I like that. Not that am all that humble, false or genuine.

I also like the man dreaming he is running quote above.

I find that my problem with love and anger (right there with you on that Robin) is that like so many other things in my life I am very seasonal. I’m good about one particular thing for a season and then not for another. I suppose I need to update my list of things I am good at to be “inconsistency and underacheiving”, but there goes that self-loathing, so I guess I’m good at that too. This leads me to my real question. At what point does humility become self-loathing? I know that I am not perfect, but I want to be the Christian that He has called me to be. How can I become a better Christian if I don’t look at myself and think things like “Gee, Anthony, you should be more consistent or why don’t you actually do the things you are capable of”? I find it hard to find that line.

Comment from Robin
Time: July 24, 2007, 6:03 pm

Humility NEVER becomes self-loathing. Humility is seeing yourself rightly as God sees you. Seeing yourself better than you really are OR worse than you really are is Not humility. Both are being Self-Centered and Prideful.

I know I can’t be my own policeman. I’m alway too harsh or too lenient.

Anthony, give God the chance to change the things in you that you notice. Ask Him. The Lord disciplines the ones He loves, he doesn’t expect us to hold the paddle and bend over at the same time. Look to Him to produce real change in you. Ask for His help and submit to the grace He will give you to walk it out. If you are having real hang ups with something then get someone to confess it to and pray with you. I suggest Ben Shure.
You are one of the meekest people I know and I love your heart.
Don’t be so hard on yourself…God isn’t.

Comment from Nick Weisenfels
Time: July 24, 2007, 8:54 pm

I want to hear Aaron’s (and Robin’s) input on this question, but, I would suspect that we might part ways in some of our responses here. But I’ll offer my opinion anyway (so much for humility).

I think you are asking if there is a point where one becomes so humble that it actually becomes “self-loathing,” and therefore, false humility. I actually don’t think that one can ever be “too” humble. True humility and false, self-loathing humility are not the same thing, so, one cannot become the other. The entire point of the life in Christ if to grow in humility. It is mistaken to think that one can somehow become “too” humble.

We are not to fall into despair, however. The Saints teach that any action or thought which leads us to fall into despair will cause our “last state to be worse than our first,” so to speak.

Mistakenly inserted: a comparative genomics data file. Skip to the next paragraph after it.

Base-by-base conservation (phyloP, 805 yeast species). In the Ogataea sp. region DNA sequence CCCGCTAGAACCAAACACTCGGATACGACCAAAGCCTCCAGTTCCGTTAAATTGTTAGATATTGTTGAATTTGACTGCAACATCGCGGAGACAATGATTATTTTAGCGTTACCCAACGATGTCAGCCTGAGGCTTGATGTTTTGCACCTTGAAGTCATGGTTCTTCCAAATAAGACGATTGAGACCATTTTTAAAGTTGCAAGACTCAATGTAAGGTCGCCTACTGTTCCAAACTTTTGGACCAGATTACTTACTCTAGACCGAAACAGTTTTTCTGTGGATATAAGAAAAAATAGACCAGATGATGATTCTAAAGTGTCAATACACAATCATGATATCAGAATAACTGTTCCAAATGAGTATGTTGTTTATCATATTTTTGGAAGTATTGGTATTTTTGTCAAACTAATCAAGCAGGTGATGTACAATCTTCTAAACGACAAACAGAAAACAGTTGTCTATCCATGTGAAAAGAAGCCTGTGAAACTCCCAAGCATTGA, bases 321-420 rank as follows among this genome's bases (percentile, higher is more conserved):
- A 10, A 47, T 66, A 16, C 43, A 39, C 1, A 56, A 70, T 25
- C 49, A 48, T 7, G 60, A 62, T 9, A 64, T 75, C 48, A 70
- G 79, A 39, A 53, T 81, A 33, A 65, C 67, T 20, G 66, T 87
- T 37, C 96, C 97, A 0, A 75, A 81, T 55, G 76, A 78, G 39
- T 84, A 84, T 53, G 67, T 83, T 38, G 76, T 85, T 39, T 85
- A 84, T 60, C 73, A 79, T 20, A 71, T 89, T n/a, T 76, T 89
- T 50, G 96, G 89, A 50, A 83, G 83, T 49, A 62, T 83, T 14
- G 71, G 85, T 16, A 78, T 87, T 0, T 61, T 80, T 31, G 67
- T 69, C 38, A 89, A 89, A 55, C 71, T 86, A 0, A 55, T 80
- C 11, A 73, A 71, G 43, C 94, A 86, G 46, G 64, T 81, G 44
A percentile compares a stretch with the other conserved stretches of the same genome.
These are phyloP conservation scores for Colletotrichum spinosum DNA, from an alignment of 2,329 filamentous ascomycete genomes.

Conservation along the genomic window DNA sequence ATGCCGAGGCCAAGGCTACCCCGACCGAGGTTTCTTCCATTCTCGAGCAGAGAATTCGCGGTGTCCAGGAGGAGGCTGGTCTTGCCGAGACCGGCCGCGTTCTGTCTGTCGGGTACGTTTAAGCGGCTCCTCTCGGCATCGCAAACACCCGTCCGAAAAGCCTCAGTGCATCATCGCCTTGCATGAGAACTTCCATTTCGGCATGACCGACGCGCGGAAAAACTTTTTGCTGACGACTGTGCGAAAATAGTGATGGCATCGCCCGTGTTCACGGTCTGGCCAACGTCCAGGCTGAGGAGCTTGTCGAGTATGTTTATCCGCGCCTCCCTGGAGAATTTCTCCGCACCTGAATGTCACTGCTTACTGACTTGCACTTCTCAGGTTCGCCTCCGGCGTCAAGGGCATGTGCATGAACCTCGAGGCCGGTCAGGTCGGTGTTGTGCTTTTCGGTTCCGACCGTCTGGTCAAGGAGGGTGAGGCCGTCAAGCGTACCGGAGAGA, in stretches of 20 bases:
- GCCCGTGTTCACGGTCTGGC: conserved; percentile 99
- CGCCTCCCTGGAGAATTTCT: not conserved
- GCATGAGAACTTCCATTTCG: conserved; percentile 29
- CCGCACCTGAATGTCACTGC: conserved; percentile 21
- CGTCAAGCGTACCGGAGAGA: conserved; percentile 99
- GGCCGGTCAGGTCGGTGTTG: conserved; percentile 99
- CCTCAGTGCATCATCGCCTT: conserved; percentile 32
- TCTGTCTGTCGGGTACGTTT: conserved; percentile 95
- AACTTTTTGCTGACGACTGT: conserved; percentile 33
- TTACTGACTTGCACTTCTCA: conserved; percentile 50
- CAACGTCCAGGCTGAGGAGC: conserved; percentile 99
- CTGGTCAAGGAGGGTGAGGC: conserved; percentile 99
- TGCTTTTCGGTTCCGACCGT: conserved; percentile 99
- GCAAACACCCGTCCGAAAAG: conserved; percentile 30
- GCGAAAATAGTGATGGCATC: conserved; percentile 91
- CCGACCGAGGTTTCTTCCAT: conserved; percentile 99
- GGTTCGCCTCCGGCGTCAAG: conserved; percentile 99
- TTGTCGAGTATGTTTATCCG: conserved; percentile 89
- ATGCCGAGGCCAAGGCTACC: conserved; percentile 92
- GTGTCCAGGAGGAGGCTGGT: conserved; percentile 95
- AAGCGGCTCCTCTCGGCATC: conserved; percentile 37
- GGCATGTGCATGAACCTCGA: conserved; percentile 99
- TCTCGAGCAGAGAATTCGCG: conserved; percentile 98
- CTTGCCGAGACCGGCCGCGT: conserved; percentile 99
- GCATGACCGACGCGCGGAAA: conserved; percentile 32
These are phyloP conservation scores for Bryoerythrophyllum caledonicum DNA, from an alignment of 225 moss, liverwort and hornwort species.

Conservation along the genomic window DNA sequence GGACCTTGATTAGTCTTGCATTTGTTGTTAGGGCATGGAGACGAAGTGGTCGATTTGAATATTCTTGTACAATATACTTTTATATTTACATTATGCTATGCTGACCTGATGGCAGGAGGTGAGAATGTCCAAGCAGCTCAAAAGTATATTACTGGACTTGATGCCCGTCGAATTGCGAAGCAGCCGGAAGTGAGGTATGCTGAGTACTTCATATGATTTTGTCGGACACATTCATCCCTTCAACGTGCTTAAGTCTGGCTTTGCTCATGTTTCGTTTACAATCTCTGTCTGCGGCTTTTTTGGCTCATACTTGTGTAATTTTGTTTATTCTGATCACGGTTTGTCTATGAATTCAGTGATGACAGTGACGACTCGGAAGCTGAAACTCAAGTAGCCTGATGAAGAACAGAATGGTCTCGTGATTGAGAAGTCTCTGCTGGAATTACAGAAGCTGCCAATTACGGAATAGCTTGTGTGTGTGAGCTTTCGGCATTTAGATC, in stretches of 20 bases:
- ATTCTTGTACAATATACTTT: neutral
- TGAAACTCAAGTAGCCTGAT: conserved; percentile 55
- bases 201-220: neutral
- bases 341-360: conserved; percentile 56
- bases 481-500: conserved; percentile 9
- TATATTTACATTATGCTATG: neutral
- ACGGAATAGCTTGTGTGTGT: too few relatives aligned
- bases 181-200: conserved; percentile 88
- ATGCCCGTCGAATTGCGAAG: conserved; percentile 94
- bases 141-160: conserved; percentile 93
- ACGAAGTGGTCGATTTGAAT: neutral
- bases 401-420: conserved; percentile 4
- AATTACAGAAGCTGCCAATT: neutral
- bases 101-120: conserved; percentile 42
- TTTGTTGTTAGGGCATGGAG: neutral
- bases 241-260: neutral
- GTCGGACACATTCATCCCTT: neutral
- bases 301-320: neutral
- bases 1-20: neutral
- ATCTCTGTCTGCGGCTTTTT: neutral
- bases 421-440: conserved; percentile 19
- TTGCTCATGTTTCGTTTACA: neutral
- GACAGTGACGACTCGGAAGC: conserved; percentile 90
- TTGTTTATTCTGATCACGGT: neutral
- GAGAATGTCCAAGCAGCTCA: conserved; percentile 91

Look at it this way: Christ our God voluntarily gave up his life. He said himself that “no man takes His life away, but He lays it down freely.” The Holy Apostle St. Paul said that we must die with Christ (in Baptism) before we can rise with Him in the Ressurection. So, if Christ gave up his own life, and we too are called to die with Him, how humble must we be? We must die to ourselves. Again, as the Holy Apostle states: “How can you, who are dead to sin, continue any longer therein?”

I think it is stated well in a hymn we sing during Holy Week (the week before Easter):

“COME, THEREFORE, LET US ALSO GO WITH HIM,
PURIFIED IN MIND.
LET US BE CRUCIFIED WITH HIM AND DIE THROUGH HIM
TO THE PLEASURES OF THIS LIFE.”

Comment from Aaron
Time: July 24, 2007, 11:05 pm

I’m totally with Robin on this one. Self-loathing isn’t any form of humility - false or true. Just like she said, knowing where you really stand with the Lord in individual aspects and situations of your life is humility.

Being willing to be humiliated when you’re doing the Lord’s will is humility. Being honest with yourself and others, even if sometimes it means appearing prideful, and sometimes it means appearing incompetent, is humility.

Knowing that your not perfect and that you have things to work on is just being sain… hehe… But, of course, one mustn’t confuse any of this with a refusal to prayerfully allow the Lord to point out places of immaturity (and sin) in your life and to then take the things He shows you back to Him with repentance, knowing that He was already aware of that fault, is quick to forgive, and is willing to give you the enabling grace you need to overcome it.

That’s one thing the Lord showed me in “The Lord’s Prayer” while I was up here - the humility in praying, “lead me not into temptation, and deliver me from evil”… it’s like saying, “I know my thoughts and actions are going to try and get away from me, so please come help me in advance.”

Lord help us avoid unhealthy intraspection - but instead sit ourselves quietly before You in prayer and in Your Word and allow You, Holy Spirit, to lead us into all truth, convict us of sin, lead us to repentance, and empower us to live a transformed life.

Comment from Jessica Weisenfels
Time: July 26, 2007, 12:37 pm

I read your blog too, I just don’t have as much to say about it as Nick…

(I don’t think anyone has as much to say about it as Nick.)

I am intimidated by his cleverness. Maybe that’s why lots of people read but no one comments.

BTW, can you send some of your daily 40+ unique visitors my way?
J/K…sort of.

Comment from Nyla
Time: July 26, 2007, 1:04 pm

Wow. You are one deep chick! I love your openness and honesty. Keep writing baby, it’s a ministry to me!

Comment from Aaron
Time: July 26, 2007, 1:07 pm

Hmmm… what you may consider doing is putting a similar post up on your own blog (kind of like a response, but self-contained enough that it doesn’t throw-off your own guests) and then in a short comment here you can put the link, and in your own article you can put a link back to here.

And, I agree - your husband is certianly clever and well read.

Comment from SCOTT TIPTON
Time: September 10, 2007, 9:10 am

WE WILL BE KNOWN BY OUR LOVE FOR ONE ANOTHER. LOVE OTHERS MORE. LOVE GOD MORE. LOVE OURSELVES IT`S OK GOD DO. BE MORE LOVABLE